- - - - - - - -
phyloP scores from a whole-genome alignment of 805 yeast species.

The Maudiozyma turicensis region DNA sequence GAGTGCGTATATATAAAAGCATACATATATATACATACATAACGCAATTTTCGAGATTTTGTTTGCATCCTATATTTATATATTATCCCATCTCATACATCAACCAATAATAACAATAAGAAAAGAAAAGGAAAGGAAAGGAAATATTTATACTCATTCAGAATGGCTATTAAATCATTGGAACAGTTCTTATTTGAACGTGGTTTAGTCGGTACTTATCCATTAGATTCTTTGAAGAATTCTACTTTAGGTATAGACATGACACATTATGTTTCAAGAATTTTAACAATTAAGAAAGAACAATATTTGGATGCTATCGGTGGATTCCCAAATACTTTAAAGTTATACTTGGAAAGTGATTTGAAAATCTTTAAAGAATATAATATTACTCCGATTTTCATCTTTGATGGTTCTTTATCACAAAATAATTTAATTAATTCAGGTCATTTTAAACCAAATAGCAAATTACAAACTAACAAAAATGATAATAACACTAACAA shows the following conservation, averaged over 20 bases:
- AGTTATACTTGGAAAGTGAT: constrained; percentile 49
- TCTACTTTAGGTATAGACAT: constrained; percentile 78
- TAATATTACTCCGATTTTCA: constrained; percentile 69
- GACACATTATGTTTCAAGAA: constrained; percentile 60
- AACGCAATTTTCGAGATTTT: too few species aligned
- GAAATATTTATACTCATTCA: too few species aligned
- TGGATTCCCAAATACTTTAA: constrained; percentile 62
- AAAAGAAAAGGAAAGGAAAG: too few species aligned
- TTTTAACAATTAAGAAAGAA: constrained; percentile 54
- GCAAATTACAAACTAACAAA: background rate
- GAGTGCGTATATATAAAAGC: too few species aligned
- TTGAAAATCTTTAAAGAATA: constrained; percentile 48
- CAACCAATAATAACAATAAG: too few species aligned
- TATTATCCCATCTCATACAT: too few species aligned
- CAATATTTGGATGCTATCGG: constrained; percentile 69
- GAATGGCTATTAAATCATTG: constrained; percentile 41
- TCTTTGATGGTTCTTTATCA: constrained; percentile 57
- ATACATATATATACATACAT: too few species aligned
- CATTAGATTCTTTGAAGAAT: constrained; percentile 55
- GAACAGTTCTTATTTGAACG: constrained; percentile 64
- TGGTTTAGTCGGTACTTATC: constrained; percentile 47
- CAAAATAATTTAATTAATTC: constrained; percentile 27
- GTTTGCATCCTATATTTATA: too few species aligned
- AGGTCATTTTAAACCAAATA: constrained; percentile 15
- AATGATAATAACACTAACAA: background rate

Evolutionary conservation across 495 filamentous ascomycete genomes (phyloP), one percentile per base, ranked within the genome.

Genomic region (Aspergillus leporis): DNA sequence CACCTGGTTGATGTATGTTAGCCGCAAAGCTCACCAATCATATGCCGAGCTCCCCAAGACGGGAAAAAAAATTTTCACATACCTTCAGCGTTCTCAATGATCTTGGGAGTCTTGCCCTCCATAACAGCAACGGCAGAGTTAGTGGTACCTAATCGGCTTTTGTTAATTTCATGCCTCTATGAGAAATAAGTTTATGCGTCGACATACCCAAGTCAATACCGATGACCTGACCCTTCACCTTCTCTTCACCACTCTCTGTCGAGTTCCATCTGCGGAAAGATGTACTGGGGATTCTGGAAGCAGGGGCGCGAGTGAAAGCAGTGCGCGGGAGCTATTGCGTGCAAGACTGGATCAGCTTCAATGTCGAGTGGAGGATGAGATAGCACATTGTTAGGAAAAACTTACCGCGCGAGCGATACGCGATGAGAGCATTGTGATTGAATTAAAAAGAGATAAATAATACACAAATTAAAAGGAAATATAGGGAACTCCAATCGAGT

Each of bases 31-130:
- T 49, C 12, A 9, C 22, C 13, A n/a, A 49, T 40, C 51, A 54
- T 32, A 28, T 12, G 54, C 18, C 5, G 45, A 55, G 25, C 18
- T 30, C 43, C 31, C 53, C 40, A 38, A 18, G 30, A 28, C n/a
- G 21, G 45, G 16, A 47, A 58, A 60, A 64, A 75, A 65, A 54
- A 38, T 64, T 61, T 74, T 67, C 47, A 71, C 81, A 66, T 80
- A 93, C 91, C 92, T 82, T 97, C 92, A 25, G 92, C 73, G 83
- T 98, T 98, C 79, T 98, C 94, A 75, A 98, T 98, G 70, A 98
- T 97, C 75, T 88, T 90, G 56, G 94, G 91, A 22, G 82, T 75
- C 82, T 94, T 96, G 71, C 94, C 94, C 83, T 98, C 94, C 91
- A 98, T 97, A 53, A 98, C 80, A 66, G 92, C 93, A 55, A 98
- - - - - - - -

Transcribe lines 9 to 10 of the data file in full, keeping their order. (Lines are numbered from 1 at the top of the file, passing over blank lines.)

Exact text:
- TGGATTCCCAAATACTTTAA: constrained; percentile 62
- AAAAGAAAAGGAAAGGAAAG: too few species aligned